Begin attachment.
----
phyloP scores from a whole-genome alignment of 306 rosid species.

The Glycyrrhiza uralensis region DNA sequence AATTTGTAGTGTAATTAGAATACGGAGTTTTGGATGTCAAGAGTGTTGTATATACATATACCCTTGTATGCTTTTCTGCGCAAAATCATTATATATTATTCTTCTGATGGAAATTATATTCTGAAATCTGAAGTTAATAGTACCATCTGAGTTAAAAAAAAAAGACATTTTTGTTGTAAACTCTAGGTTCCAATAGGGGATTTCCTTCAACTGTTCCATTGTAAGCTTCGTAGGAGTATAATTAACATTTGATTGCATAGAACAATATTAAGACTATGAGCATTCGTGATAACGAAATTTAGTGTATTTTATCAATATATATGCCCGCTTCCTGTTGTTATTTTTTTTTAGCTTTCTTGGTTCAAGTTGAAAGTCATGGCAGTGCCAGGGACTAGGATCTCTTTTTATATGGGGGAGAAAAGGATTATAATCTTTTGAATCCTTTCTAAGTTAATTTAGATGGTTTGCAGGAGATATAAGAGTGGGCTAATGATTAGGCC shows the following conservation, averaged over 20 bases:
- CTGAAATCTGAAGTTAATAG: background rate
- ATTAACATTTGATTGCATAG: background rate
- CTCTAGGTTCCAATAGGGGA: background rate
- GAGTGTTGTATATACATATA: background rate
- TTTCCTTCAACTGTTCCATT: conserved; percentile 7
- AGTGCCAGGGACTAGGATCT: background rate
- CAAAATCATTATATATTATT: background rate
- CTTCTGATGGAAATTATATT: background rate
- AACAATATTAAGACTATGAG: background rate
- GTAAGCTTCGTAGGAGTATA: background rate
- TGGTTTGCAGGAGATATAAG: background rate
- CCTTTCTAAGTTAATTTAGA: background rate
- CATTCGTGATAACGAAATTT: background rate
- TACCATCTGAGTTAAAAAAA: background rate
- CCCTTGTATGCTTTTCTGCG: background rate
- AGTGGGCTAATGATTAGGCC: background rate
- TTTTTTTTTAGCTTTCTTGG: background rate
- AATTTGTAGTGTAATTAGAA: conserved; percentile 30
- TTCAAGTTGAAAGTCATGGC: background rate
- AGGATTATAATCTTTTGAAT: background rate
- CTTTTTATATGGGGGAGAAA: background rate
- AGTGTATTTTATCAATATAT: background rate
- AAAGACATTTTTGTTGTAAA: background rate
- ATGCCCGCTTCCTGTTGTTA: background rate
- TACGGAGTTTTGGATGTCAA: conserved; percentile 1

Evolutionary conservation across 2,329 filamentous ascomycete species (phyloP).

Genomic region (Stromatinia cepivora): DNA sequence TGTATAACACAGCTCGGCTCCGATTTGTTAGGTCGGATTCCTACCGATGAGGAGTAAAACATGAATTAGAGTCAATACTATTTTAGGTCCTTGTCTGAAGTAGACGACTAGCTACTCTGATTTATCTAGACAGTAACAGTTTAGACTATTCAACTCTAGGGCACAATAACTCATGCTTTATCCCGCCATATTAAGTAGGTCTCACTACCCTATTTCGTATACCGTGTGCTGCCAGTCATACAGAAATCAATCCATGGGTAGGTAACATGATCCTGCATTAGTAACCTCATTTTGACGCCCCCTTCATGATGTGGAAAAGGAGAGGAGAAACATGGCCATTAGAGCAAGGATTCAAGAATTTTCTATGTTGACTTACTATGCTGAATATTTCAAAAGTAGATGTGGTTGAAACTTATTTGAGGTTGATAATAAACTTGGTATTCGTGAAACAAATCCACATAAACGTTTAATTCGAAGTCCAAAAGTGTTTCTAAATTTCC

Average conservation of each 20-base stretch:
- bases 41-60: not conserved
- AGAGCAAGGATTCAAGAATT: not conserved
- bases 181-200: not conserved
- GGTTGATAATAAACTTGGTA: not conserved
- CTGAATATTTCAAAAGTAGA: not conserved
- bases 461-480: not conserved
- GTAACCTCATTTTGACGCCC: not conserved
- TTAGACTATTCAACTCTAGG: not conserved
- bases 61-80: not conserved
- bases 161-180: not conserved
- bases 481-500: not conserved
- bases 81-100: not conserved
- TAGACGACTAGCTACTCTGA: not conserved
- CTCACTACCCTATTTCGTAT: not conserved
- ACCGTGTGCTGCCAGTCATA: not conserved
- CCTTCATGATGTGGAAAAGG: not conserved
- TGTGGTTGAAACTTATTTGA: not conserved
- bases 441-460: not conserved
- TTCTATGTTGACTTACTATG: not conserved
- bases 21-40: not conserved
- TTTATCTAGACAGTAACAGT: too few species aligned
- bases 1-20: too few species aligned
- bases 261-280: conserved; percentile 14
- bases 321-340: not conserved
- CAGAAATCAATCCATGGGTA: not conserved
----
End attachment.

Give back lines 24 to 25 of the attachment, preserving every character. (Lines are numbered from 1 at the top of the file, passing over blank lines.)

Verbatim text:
- AGTGTATTTTATCAATATAT: background rate
- AAAGACATTTTTGTTGTAAA: background rate